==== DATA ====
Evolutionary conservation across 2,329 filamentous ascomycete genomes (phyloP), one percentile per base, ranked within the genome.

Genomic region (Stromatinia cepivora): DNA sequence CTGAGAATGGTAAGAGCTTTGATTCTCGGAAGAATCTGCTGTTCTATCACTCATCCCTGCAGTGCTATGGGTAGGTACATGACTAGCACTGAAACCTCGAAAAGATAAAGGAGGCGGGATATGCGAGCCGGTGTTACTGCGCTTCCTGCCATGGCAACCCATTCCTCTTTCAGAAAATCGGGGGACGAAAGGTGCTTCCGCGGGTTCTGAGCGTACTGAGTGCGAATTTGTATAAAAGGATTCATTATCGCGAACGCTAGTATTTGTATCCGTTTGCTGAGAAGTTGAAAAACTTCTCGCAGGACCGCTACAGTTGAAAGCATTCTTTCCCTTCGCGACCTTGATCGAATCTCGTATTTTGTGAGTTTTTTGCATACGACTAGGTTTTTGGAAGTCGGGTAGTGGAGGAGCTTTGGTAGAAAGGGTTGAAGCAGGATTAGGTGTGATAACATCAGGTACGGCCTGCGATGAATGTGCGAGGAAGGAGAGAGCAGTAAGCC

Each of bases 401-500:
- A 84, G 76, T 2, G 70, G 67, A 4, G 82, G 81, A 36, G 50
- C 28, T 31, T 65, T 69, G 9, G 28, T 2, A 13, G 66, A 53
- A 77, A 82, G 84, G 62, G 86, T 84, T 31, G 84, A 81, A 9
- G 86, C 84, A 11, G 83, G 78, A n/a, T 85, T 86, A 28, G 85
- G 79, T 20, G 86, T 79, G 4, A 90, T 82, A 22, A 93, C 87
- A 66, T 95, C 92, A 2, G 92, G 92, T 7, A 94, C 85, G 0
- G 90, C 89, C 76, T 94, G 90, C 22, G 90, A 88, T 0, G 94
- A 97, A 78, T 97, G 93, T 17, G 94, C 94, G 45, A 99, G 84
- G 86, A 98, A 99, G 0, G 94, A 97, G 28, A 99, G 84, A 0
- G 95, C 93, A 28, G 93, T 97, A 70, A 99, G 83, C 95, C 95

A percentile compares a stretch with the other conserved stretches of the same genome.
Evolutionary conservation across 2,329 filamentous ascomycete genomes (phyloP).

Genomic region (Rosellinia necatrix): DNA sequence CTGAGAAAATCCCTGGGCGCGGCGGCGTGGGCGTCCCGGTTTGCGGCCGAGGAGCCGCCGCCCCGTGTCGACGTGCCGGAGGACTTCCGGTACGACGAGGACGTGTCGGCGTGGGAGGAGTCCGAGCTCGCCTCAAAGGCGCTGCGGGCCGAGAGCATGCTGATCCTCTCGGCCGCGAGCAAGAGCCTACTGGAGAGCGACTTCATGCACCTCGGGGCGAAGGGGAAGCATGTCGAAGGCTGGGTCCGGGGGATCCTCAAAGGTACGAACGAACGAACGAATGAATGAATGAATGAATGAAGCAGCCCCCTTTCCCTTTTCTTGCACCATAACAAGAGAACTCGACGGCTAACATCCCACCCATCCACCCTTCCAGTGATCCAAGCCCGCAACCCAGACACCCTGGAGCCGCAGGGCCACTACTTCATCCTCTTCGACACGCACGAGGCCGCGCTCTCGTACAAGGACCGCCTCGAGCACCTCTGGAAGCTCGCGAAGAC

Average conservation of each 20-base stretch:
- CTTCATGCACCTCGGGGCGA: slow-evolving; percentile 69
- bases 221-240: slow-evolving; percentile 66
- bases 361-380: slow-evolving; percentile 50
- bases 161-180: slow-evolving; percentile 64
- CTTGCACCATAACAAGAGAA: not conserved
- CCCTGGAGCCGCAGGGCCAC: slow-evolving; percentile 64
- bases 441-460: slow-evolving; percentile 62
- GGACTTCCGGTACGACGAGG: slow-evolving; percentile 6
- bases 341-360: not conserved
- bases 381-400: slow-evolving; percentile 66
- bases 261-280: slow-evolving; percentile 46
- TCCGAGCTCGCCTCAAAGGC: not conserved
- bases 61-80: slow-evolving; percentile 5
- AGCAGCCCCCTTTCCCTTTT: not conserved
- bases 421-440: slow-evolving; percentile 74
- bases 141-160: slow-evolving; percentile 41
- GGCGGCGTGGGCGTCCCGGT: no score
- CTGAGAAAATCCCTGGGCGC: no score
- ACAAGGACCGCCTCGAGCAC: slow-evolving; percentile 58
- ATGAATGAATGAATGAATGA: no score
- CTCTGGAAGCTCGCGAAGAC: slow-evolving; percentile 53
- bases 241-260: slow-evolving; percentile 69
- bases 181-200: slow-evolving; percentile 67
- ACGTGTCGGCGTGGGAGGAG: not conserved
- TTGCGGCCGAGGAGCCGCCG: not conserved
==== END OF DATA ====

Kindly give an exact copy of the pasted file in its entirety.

Evolutionary conservation across 2,329 filamentous ascomycete genomes (phyloP), one percentile per base, ranked within the genome.

Genomic region (Stromatinia cepivora): DNA sequence CTGAGAATGGTAAGAGCTTTGATTCTCGGAAGAATCTGCTGTTCTATCACTCATCCCTGCAGTGCTATGGGTAGGTACATGACTAGCACTGAAACCTCGAAAAGATAAAGGAGGCGGGATATGCGAGCCGGTGTTACTGCGCTTCCTGCCATGGCAACCCATTCCTCTTTCAGAAAATCGGGGGACGAAAGGTGCTTCCGCGGGTTCTGAGCGTACTGAGTGCGAATTTGTATAAAAGGATTCATTATCGCGAACGCTAGTATTTGTATCCGTTTGCTGAGAAGTTGAAAAACTTCTCGCAGGACCGCTACAGTTGAAAGCATTCTTTCCCTTCGCGACCTTGATCGAATCTCGTATTTTGTGAGTTTTTTGCATACGACTAGGTTTTTGGAAGTCGGGTAGTGGAGGAGCTTTGGTAGAAAGGGTTGAAGCAGGATTAGGTGTGATAACATCAGGTACGGCCTGCGATGAATGTGCGAGGAAGGAGAGAGCAGTAAGCC

Each of bases 401-500:
- A 84, G 76, T 2, G 70, G 67, A 4, G 82, G 81, A 36, G 50
- C 28, T 31, T 65, T 69, G 9, G 28, T 2, A 13, G 66, A 53
- A 77, A 82, G 84, G 62, G 86, T 84, T 31, G 84, A 81, A 9
- G 86, C 84, A 11, G 83, G 78, A n/a, T 85, T 86, A 28, G 85
- G 79, T 20, G 86, T 79, G 4, A 90, T 82, A 22, A 93, C 87
- A 66, T 95, C 92, A 2, G 92, G 92, T 7, A 94, C 85, G 0
- G 90, C 89, C 76, T 94, G 90, C 22, G 90, A 88, T 0, G 94
- A 97, A 78, T 97, G 93, T 17, G 94, C 94, G 45, A 99, G 84
- G 86, A 98, A 99, G 0, G 94, A 97, G 28, A 99, G 84, A 0
- G 95, C 93, A 28, G 93, T 97, A 70, A 99, G 83, C 95, C 95

A percentile compares a stretch with the other conserved stretches of the same genome.
Evolutionary conservation across 2,329 filamentous ascomycete genomes (phyloP).

Genomic region (Rosellinia necatrix): DNA sequence CTGAGAAAATCCCTGGGCGCGGCGGCGTGGGCGTCCCGGTTTGCGGCCGAGGAGCCGCCGCCCCGTGTCGACGTGCCGGAGGACTTCCGGTACGACGAGGACGTGTCGGCGTGGGAGGAGTCCGAGCTCGCCTCAAAGGCGCTGCGGGCCGAGAGCATGCTGATCCTCTCGGCCGCGAGCAAGAGCCTACTGGAGAGCGACTTCATGCACCTCGGGGCGAAGGGGAAGCATGTCGAAGGCTGGGTCCGGGGGATCCTCAAAGGTACGAACGAACGAACGAATGAATGAATGAATGAATGAAGCAGCCCCCTTTCCCTTTTCTTGCACCATAACAAGAGAACTCGACGGCTAACATCCCACCCATCCACCCTTCCAGTGATCCAAGCCCGCAACCCAGACACCCTGGAGCCGCAGGGCCACTACTTCATCCTCTTCGACACGCACGAGGCCGCGCTCTCGTACAAGGACCGCCTCGAGCACCTCTGGAAGCTCGCGAAGAC

Average conservation of each 20-base stretch:
- CTTCATGCACCTCGGGGCGA: slow-evolving; percentile 69
- bases 221-240: slow-evolving; percentile 66
- bases 361-380: slow-evolving; percentile 50
- bases 161-180: slow-evolving; percentile 64
- CTTGCACCATAACAAGAGAA: not conserved
- CCCTGGAGCCGCAGGGCCAC: slow-evolving; percentile 64
- bases 441-460: slow-evolving; percentile 62
- GGACTTCCGGTACGACGAGG: slow-evolving; percentile 6
- bases 341-360: not conserved
- bases 381-400: slow-evolving; percentile 66
- bases 261-280: slow-evolving; percentile 46
- TCCGAGCTCGCCTCAAAGGC: not conserved
- bases 61-80: slow-evolving; percentile 5
- AGCAGCCCCCTTTCCCTTTT: not conserved
- bases 421-440: slow-evolving; percentile 74
- bases 141-160: slow-evolving; percentile 41
- GGCGGCGTGGGCGTCCCGGT: no score
- CTGAGAAAATCCCTGGGCGC: no score
- ACAAGGACCGCCTCGAGCAC: slow-evolving; percentile 58
- ATGAATGAATGAATGAATGA: no score
- CTCTGGAAGCTCGCGAAGAC: slow-evolving; percentile 53
- bases 241-260: slow-evolving; percentile 69
- bases 181-200: slow-evolving; percentile 67
- ACGTGTCGGCGTGGGAGGAG: not conserved
- TTGCGGCCGAGGAGCCGCCG: not conserved